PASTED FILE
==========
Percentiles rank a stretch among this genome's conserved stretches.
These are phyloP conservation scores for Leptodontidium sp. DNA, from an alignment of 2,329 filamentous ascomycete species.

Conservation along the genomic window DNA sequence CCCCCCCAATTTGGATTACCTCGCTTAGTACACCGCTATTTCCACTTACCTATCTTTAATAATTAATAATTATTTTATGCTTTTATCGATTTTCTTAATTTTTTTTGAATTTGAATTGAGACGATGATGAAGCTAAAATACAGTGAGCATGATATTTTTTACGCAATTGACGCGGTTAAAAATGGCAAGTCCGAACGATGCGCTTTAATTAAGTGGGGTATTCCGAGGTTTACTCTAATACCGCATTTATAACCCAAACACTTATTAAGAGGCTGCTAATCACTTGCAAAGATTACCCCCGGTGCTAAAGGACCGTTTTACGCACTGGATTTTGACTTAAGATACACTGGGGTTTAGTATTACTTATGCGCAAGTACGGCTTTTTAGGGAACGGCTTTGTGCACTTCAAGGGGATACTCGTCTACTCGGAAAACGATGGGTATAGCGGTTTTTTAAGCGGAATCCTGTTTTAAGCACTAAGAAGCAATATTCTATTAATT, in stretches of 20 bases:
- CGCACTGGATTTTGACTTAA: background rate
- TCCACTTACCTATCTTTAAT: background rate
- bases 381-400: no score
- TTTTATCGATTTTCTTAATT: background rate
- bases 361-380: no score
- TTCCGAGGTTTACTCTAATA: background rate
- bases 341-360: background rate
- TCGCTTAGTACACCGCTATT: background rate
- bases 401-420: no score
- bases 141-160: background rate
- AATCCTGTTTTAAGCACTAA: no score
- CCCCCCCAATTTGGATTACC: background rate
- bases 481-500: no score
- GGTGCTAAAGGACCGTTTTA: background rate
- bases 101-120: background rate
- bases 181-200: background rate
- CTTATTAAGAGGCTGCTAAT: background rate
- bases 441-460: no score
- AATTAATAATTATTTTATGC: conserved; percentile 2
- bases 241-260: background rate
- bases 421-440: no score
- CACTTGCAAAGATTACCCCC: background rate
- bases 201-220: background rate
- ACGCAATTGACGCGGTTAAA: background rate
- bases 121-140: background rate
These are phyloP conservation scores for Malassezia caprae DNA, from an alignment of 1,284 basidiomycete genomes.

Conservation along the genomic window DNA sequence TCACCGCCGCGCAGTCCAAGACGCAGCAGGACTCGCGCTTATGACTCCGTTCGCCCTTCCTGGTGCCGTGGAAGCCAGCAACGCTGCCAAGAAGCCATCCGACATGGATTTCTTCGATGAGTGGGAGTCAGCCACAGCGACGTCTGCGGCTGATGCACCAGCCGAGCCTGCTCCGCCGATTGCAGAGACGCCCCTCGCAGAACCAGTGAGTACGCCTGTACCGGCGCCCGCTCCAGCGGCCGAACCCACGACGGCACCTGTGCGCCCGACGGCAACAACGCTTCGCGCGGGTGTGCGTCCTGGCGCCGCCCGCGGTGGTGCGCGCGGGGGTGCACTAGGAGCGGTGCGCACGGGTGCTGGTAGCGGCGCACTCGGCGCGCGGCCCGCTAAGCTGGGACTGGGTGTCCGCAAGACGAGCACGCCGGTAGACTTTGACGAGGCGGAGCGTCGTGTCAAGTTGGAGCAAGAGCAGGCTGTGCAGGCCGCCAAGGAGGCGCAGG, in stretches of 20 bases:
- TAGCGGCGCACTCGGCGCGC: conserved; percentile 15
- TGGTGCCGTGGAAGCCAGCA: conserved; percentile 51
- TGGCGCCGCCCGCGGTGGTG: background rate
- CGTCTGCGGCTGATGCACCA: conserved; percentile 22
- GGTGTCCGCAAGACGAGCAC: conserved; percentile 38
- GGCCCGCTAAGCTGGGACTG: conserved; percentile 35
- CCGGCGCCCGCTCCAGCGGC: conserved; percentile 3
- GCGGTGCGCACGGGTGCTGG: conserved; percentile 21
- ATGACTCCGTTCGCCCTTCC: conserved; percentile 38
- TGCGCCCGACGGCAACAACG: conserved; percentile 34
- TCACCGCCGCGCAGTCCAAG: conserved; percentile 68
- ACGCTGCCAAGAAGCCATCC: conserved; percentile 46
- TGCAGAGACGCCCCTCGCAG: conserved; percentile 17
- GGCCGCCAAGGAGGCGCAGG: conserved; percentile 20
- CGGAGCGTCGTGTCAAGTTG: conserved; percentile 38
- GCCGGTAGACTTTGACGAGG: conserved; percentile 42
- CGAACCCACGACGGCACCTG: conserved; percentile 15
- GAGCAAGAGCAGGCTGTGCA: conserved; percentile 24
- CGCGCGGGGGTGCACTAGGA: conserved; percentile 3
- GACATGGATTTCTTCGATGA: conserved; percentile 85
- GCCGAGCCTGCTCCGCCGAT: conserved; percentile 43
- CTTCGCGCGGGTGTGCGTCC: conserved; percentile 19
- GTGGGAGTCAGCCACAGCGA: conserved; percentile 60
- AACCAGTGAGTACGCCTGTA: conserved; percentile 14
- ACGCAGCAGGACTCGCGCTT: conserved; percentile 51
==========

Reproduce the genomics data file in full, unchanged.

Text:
Percentiles rank a stretch among this genome's conserved stretches.
These are phyloP conservation scores for Leptodontidium sp. DNA, from an alignment of 2,329 filamentous ascomycete species.

Conservation along the genomic window DNA sequence CCCCCCCAATTTGGATTACCTCGCTTAGTACACCGCTATTTCCACTTACCTATCTTTAATAATTAATAATTATTTTATGCTTTTATCGATTTTCTTAATTTTTTTTGAATTTGAATTGAGACGATGATGAAGCTAAAATACAGTGAGCATGATATTTTTTACGCAATTGACGCGGTTAAAAATGGCAAGTCCGAACGATGCGCTTTAATTAAGTGGGGTATTCCGAGGTTTACTCTAATACCGCATTTATAACCCAAACACTTATTAAGAGGCTGCTAATCACTTGCAAAGATTACCCCCGGTGCTAAAGGACCGTTTTACGCACTGGATTTTGACTTAAGATACACTGGGGTTTAGTATTACTTATGCGCAAGTACGGCTTTTTAGGGAACGGCTTTGTGCACTTCAAGGGGATACTCGTCTACTCGGAAAACGATGGGTATAGCGGTTTTTTAAGCGGAATCCTGTTTTAAGCACTAAGAAGCAATATTCTATTAATT, in stretches of 20 bases:
- CGCACTGGATTTTGACTTAA: background rate
- TCCACTTACCTATCTTTAAT: background rate
- bases 381-400: no score
- TTTTATCGATTTTCTTAATT: background rate
- bases 361-380: no score
- TTCCGAGGTTTACTCTAATA: background rate
- bases 341-360: background rate
- TCGCTTAGTACACCGCTATT: background rate
- bases 401-420: no score
- bases 141-160: background rate
- AATCCTGTTTTAAGCACTAA: no score
- CCCCCCCAATTTGGATTACC: background rate
- bases 481-500: no score
- GGTGCTAAAGGACCGTTTTA: background rate
- bases 101-120: background rate
- bases 181-200: background rate
- CTTATTAAGAGGCTGCTAAT: background rate
- bases 441-460: no score
- AATTAATAATTATTTTATGC: conserved; percentile 2
- bases 241-260: background rate
- bases 421-440: no score
- CACTTGCAAAGATTACCCCC: background rate
- bases 201-220: background rate
- ACGCAATTGACGCGGTTAAA: background rate
- bases 121-140: background rate
These are phyloP conservation scores for Malassezia caprae DNA, from an alignment of 1,284 basidiomycete genomes.

Conservation along the genomic window DNA sequence TCACCGCCGCGCAGTCCAAGACGCAGCAGGACTCGCGCTTATGACTCCGTTCGCCCTTCCTGGTGCCGTGGAAGCCAGCAACGCTGCCAAGAAGCCATCCGACATGGATTTCTTCGATGAGTGGGAGTCAGCCACAGCGACGTCTGCGGCTGATGCACCAGCCGAGCCTGCTCCGCCGATTGCAGAGACGCCCCTCGCAGAACCAGTGAGTACGCCTGTACCGGCGCCCGCTCCAGCGGCCGAACCCACGACGGCACCTGTGCGCCCGACGGCAACAACGCTTCGCGCGGGTGTGCGTCCTGGCGCCGCCCGCGGTGGTGCGCGCGGGGGTGCACTAGGAGCGGTGCGCACGGGTGCTGGTAGCGGCGCACTCGGCGCGCGGCCCGCTAAGCTGGGACTGGGTGTCCGCAAGACGAGCACGCCGGTAGACTTTGACGAGGCGGAGCGTCGTGTCAAGTTGGAGCAAGAGCAGGCTGTGCAGGCCGCCAAGGAGGCGCAGG, in stretches of 20 bases:
- TAGCGGCGCACTCGGCGCGC: conserved; percentile 15
- TGGTGCCGTGGAAGCCAGCA: conserved; percentile 51
- TGGCGCCGCCCGCGGTGGTG: background rate
- CGTCTGCGGCTGATGCACCA: conserved; percentile 22
- GGTGTCCGCAAGACGAGCAC: conserved; percentile 38
- GGCCCGCTAAGCTGGGACTG: conserved; percentile 35
- CCGGCGCCCGCTCCAGCGGC: conserved; percentile 3
- GCGGTGCGCACGGGTGCTGG: conserved; percentile 21
- ATGACTCCGTTCGCCCTTCC: conserved; percentile 38
- TGCGCCCGACGGCAACAACG: conserved; percentile 34
- TCACCGCCGCGCAGTCCAAG: conserved; percentile 68
- ACGCTGCCAAGAAGCCATCC: conserved; percentile 46
- TGCAGAGACGCCCCTCGCAG: conserved; percentile 17
- GGCCGCCAAGGAGGCGCAGG: conserved; percentile 20
- CGGAGCGTCGTGTCAAGTTG: conserved; percentile 38
- GCCGGTAGACTTTGACGAGG: conserved; percentile 42
- CGAACCCACGACGGCACCTG: conserved; percentile 15
- GAGCAAGAGCAGGCTGTGCA: conserved; percentile 24
- CGCGCGGGGGTGCACTAGGA: conserved; percentile 3
- GACATGGATTTCTTCGATGA: conserved; percentile 85
- GCCGAGCCTGCTCCGCCGAT: conserved; percentile 43
- CTTCGCGCGGGTGTGCGTCC: conserved; percentile 19
- GTGGGAGTCAGCCACAGCGA: conserved; percentile 60
- AACCAGTGAGTACGCCTGTA: conserved; percentile 14
- ACGCAGCAGGACTCGCGCTT: conserved; percentile 51